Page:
So when things like 9/11, Fukushima, or the coronavirus happen, you should not give in to "fear and anxiety," and panic. But you should prepare. No matter what technology luminaries or various experts tell you. Generally, you're being told these things because they 1. Simply haven't been paying close attention (the daily news torrent can be difficult to keep up with), 2. haven't come to grips with the possibility that the unfolding crisis could affect them, or 3. they're part of an official organizing group or professional network whose mission is to calm the public even in the face of possible danger. That last one is called people management, and it's not insidious or a conspiracy, it's just how officials work to make sure the general populace doesn't "really" panic (dictionary definition) and stir public disorder.
Of course, you don't want to go overboard and start hunting for freeze-dried foods that last 30 years, but when you're given the very early warning that we were given by China's situation, there are things you can do to prepare to protect yourself and your family. So when some very smart person on social media tells you that you're "panicking," now or in the future, load up this post as a piece of mental software to auto-correct the word "panic" to the more appropriate word "preparation."
If you're still thinking of listening to the tech heroes and social media experts opining on the topic of panic as it relates to the coronavirus, perhaps take a moment to watch a video titled "Why it's better to panic early," posted this week by Nassim Nicholas Taleb, the author of the widely celebrated business philosophy book The Black Swan: The Impact of the Highly Improbable.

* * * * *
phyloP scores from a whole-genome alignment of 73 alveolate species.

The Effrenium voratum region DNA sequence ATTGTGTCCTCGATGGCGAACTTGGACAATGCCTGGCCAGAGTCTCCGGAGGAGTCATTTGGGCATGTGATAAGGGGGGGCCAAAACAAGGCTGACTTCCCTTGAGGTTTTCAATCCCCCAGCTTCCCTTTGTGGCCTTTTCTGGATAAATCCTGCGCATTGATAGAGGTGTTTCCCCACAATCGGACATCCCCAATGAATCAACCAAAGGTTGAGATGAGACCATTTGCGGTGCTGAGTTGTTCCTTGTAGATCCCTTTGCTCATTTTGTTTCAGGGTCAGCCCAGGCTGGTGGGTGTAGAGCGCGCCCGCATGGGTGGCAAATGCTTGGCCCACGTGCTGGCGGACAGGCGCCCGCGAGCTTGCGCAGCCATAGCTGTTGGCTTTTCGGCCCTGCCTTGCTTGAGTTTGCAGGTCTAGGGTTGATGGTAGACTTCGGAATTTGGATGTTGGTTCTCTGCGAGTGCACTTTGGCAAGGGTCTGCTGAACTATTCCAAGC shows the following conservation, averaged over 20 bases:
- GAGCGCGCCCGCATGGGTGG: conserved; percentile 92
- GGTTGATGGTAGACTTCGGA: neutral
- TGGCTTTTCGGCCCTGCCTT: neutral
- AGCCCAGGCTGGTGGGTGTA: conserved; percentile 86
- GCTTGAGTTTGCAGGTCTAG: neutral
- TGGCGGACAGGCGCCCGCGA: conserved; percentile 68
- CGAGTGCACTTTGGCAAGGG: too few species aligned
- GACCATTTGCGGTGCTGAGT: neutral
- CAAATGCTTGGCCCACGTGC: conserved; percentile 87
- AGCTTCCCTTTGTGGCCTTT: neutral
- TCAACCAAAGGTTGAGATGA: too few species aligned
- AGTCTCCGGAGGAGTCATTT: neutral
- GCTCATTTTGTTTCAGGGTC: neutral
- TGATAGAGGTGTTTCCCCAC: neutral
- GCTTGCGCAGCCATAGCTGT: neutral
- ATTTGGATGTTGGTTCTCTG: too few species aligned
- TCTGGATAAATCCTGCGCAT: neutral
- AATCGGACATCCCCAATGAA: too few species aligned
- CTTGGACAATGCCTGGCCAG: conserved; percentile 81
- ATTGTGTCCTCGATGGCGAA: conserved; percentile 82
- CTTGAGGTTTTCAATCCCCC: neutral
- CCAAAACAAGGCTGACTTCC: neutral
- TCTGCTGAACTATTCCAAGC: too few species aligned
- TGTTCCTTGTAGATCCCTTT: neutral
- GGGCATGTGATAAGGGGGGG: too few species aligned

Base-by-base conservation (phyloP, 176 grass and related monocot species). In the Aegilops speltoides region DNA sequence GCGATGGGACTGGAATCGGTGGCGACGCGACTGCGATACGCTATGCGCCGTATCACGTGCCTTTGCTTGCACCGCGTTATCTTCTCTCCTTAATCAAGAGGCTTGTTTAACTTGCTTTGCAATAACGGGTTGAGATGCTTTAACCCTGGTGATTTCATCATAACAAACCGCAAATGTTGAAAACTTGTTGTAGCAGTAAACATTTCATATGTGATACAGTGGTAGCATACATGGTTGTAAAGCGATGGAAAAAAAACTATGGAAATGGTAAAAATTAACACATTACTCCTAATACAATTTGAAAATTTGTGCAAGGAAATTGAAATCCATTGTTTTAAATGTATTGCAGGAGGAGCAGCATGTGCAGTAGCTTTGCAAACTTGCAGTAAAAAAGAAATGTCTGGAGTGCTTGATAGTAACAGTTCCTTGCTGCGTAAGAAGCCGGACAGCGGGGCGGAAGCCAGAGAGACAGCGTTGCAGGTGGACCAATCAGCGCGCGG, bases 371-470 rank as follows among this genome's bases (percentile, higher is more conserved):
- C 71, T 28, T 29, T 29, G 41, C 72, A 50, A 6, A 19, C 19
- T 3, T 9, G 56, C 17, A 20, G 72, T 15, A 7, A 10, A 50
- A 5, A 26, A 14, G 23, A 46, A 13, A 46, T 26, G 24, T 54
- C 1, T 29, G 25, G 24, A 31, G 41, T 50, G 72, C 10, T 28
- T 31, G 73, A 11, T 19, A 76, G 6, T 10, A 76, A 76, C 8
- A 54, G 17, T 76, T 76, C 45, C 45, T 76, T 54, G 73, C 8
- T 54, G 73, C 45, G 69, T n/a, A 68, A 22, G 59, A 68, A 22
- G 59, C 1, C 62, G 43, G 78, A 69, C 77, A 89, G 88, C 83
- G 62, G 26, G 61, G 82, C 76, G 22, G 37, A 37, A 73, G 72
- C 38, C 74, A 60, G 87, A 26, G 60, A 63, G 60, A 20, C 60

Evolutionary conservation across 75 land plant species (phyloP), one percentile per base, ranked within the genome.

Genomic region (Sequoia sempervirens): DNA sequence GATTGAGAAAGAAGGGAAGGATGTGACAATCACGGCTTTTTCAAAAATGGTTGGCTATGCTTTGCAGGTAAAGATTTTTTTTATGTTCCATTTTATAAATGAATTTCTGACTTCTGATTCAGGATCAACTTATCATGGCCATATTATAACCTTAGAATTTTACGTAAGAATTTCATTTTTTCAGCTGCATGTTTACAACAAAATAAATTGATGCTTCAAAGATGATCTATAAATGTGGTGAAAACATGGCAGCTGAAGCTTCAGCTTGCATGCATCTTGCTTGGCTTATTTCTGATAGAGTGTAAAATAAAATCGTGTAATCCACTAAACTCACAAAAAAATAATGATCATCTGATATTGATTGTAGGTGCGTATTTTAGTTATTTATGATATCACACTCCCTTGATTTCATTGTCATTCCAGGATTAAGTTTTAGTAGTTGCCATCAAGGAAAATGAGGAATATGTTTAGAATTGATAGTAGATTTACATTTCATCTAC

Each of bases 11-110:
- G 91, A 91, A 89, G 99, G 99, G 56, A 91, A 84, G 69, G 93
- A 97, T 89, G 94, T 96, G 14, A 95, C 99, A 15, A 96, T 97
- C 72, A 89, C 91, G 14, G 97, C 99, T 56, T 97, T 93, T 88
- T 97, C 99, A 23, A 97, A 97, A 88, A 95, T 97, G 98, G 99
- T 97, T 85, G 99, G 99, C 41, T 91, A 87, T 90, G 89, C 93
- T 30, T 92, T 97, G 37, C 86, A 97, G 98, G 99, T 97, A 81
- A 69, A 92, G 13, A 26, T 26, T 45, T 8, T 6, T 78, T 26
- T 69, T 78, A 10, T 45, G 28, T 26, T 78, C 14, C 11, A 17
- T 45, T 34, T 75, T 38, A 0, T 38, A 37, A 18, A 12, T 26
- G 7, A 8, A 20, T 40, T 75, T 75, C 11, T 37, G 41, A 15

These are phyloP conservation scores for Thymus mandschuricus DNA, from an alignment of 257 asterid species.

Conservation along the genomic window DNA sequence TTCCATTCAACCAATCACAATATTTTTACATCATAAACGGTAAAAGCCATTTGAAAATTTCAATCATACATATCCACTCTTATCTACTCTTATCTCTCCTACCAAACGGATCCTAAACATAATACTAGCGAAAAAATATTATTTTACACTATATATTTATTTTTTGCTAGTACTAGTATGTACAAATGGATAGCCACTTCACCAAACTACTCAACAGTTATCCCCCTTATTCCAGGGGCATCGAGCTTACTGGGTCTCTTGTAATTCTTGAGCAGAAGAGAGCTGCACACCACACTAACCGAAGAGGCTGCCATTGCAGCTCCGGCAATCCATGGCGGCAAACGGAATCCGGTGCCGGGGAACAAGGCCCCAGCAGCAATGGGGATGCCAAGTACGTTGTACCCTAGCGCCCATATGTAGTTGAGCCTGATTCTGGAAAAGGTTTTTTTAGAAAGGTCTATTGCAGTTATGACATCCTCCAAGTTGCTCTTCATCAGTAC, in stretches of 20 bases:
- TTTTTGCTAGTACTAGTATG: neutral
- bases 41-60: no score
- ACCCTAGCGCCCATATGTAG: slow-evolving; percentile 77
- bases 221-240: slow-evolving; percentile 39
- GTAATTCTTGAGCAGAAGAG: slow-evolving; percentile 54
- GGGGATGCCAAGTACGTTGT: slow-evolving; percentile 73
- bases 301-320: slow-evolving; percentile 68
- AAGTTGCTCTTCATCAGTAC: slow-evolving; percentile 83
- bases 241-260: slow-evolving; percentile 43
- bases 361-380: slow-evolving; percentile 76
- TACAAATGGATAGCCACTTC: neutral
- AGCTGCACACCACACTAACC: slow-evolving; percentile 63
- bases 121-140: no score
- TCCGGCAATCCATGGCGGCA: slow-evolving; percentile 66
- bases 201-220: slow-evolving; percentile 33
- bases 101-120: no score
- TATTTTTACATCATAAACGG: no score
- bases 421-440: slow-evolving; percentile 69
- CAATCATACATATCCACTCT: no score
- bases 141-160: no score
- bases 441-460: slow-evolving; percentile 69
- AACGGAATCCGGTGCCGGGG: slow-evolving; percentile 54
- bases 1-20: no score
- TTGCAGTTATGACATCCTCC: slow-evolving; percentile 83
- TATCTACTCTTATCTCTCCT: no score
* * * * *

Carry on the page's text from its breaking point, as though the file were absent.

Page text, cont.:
Not following the herd can be difficult. The pull to conform to accepted social norms can be almost irresistible. But what I've learned through surviving the unexpected (so far) is that, in times of crisis, if you pause, take a deep breath, and consider a different way of thinking, there are rewards that may spell the difference between remaining healthy, or putting yourself in the way of peril.
As the US healthcare system works to care for those impacted by the coronavirus, there are ways you can harness the technology of mobile apps, social media, and myriad cloud-based solutions to help you more successfully traverse the unexpected. In the following days and weeks we'll be providing tech-powered tips, tools, and information that will allow you to catch up to the speed of this unfolding health crisis and reset your perspective on what it means to protect yourself and your family.